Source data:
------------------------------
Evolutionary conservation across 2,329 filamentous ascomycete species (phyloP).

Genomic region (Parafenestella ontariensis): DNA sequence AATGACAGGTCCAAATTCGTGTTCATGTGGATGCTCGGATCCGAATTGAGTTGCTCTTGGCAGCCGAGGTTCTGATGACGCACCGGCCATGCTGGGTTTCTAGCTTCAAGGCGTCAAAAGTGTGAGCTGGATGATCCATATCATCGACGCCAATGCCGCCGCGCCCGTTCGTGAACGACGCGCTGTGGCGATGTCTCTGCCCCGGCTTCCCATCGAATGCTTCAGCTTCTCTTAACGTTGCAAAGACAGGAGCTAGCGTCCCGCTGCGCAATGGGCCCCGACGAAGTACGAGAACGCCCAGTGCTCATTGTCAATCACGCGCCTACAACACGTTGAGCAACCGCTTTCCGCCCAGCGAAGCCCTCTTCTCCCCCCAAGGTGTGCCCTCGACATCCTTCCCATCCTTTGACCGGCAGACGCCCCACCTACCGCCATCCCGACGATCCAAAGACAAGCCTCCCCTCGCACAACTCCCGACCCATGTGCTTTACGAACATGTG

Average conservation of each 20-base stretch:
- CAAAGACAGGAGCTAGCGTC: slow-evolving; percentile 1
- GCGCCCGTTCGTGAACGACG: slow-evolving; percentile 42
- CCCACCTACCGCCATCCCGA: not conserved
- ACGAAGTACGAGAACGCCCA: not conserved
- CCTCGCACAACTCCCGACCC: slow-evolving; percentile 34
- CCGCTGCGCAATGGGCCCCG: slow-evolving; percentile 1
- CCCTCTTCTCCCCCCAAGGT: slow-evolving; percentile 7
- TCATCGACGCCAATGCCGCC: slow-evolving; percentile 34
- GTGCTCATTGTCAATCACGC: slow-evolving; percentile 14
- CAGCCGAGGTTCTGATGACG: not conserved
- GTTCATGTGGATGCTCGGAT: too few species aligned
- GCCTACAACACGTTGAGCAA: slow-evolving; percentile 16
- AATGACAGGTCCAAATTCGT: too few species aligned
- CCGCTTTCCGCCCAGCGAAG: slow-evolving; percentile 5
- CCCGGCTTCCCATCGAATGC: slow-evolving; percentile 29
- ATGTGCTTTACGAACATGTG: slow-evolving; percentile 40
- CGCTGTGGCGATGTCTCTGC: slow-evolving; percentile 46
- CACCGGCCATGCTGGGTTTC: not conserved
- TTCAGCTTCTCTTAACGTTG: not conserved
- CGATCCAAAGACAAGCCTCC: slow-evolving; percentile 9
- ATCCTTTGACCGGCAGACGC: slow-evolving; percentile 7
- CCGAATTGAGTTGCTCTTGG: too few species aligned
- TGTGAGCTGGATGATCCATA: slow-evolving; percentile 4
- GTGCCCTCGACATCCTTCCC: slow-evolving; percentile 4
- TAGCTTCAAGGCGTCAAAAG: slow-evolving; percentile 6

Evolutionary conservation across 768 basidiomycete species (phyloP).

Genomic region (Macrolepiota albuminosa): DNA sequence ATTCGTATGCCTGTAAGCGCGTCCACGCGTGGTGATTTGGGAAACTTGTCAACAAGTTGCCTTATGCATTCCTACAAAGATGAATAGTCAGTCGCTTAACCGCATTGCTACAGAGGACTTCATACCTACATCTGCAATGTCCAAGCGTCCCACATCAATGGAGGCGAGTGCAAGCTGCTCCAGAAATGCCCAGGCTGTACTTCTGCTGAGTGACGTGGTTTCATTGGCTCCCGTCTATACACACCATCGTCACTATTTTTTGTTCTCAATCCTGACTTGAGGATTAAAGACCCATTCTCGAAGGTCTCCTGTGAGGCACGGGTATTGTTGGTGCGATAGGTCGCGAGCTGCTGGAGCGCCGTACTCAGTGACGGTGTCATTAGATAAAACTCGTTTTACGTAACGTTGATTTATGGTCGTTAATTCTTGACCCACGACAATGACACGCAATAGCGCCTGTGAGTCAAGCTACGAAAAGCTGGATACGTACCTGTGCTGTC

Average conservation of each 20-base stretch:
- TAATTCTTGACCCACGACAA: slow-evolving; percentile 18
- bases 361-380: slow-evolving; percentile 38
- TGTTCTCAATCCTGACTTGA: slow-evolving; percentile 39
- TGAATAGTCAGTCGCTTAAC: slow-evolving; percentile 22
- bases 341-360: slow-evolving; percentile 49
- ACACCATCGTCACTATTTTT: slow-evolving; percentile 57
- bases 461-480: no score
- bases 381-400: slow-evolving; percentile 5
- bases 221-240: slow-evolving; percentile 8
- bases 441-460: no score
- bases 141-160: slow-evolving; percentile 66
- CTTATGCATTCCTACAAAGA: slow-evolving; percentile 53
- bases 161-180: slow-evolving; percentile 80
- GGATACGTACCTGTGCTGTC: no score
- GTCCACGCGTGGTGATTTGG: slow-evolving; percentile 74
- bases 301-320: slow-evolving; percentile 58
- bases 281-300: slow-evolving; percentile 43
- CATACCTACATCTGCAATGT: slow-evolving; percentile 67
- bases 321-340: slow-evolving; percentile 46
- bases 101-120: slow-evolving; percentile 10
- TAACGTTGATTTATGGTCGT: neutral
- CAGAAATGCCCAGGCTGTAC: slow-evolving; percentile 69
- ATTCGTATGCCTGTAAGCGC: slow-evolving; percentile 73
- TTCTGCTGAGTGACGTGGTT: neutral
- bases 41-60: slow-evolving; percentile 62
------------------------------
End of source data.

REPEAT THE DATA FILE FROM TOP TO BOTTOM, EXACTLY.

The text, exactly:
Evolutionary conservation across 2,329 filamentous ascomycete species (phyloP).

Genomic region (Parafenestella ontariensis): DNA sequence AATGACAGGTCCAAATTCGTGTTCATGTGGATGCTCGGATCCGAATTGAGTTGCTCTTGGCAGCCGAGGTTCTGATGACGCACCGGCCATGCTGGGTTTCTAGCTTCAAGGCGTCAAAAGTGTGAGCTGGATGATCCATATCATCGACGCCAATGCCGCCGCGCCCGTTCGTGAACGACGCGCTGTGGCGATGTCTCTGCCCCGGCTTCCCATCGAATGCTTCAGCTTCTCTTAACGTTGCAAAGACAGGAGCTAGCGTCCCGCTGCGCAATGGGCCCCGACGAAGTACGAGAACGCCCAGTGCTCATTGTCAATCACGCGCCTACAACACGTTGAGCAACCGCTTTCCGCCCAGCGAAGCCCTCTTCTCCCCCCAAGGTGTGCCCTCGACATCCTTCCCATCCTTTGACCGGCAGACGCCCCACCTACCGCCATCCCGACGATCCAAAGACAAGCCTCCCCTCGCACAACTCCCGACCCATGTGCTTTACGAACATGTG

Average conservation of each 20-base stretch:
- CAAAGACAGGAGCTAGCGTC: slow-evolving; percentile 1
- GCGCCCGTTCGTGAACGACG: slow-evolving; percentile 42
- CCCACCTACCGCCATCCCGA: not conserved
- ACGAAGTACGAGAACGCCCA: not conserved
- CCTCGCACAACTCCCGACCC: slow-evolving; percentile 34
- CCGCTGCGCAATGGGCCCCG: slow-evolving; percentile 1
- CCCTCTTCTCCCCCCAAGGT: slow-evolving; percentile 7
- TCATCGACGCCAATGCCGCC: slow-evolving; percentile 34
- GTGCTCATTGTCAATCACGC: slow-evolving; percentile 14
- CAGCCGAGGTTCTGATGACG: not conserved
- GTTCATGTGGATGCTCGGAT: too few species aligned
- GCCTACAACACGTTGAGCAA: slow-evolving; percentile 16
- AATGACAGGTCCAAATTCGT: too few species aligned
- CCGCTTTCCGCCCAGCGAAG: slow-evolving; percentile 5
- CCCGGCTTCCCATCGAATGC: slow-evolving; percentile 29
- ATGTGCTTTACGAACATGTG: slow-evolving; percentile 40
- CGCTGTGGCGATGTCTCTGC: slow-evolving; percentile 46
- CACCGGCCATGCTGGGTTTC: not conserved
- TTCAGCTTCTCTTAACGTTG: not conserved
- CGATCCAAAGACAAGCCTCC: slow-evolving; percentile 9
- ATCCTTTGACCGGCAGACGC: slow-evolving; percentile 7
- CCGAATTGAGTTGCTCTTGG: too few species aligned
- TGTGAGCTGGATGATCCATA: slow-evolving; percentile 4
- GTGCCCTCGACATCCTTCCC: slow-evolving; percentile 4
- TAGCTTCAAGGCGTCAAAAG: slow-evolving; percentile 6

Evolutionary conservation across 768 basidiomycete species (phyloP).

Genomic region (Macrolepiota albuminosa): DNA sequence ATTCGTATGCCTGTAAGCGCGTCCACGCGTGGTGATTTGGGAAACTTGTCAACAAGTTGCCTTATGCATTCCTACAAAGATGAATAGTCAGTCGCTTAACCGCATTGCTACAGAGGACTTCATACCTACATCTGCAATGTCCAAGCGTCCCACATCAATGGAGGCGAGTGCAAGCTGCTCCAGAAATGCCCAGGCTGTACTTCTGCTGAGTGACGTGGTTTCATTGGCTCCCGTCTATACACACCATCGTCACTATTTTTTGTTCTCAATCCTGACTTGAGGATTAAAGACCCATTCTCGAAGGTCTCCTGTGAGGCACGGGTATTGTTGGTGCGATAGGTCGCGAGCTGCTGGAGCGCCGTACTCAGTGACGGTGTCATTAGATAAAACTCGTTTTACGTAACGTTGATTTATGGTCGTTAATTCTTGACCCACGACAATGACACGCAATAGCGCCTGTGAGTCAAGCTACGAAAAGCTGGATACGTACCTGTGCTGTC

Average conservation of each 20-base stretch:
- TAATTCTTGACCCACGACAA: slow-evolving; percentile 18
- bases 361-380: slow-evolving; percentile 38
- TGTTCTCAATCCTGACTTGA: slow-evolving; percentile 39
- TGAATAGTCAGTCGCTTAAC: slow-evolving; percentile 22
- bases 341-360: slow-evolving; percentile 49
- ACACCATCGTCACTATTTTT: slow-evolving; percentile 57
- bases 461-480: no score
- bases 381-400: slow-evolving; percentile 5
- bases 221-240: slow-evolving; percentile 8
- bases 441-460: no score
- bases 141-160: slow-evolving; percentile 66
- CTTATGCATTCCTACAAAGA: slow-evolving; percentile 53
- bases 161-180: slow-evolving; percentile 80
- GGATACGTACCTGTGCTGTC: no score
- GTCCACGCGTGGTGATTTGG: slow-evolving; percentile 74
- bases 301-320: slow-evolving; percentile 58
- bases 281-300: slow-evolving; percentile 43
- CATACCTACATCTGCAATGT: slow-evolving; percentile 67
- bases 321-340: slow-evolving; percentile 46
- bases 101-120: slow-evolving; percentile 10
- TAACGTTGATTTATGGTCGT: neutral
- CAGAAATGCCCAGGCTGTAC: slow-evolving; percentile 69
- ATTCGTATGCCTGTAAGCGC: slow-evolving; percentile 73
- TTCTGCTGAGTGACGTGGTT: neutral
- bases 41-60: slow-evolving; percentile 62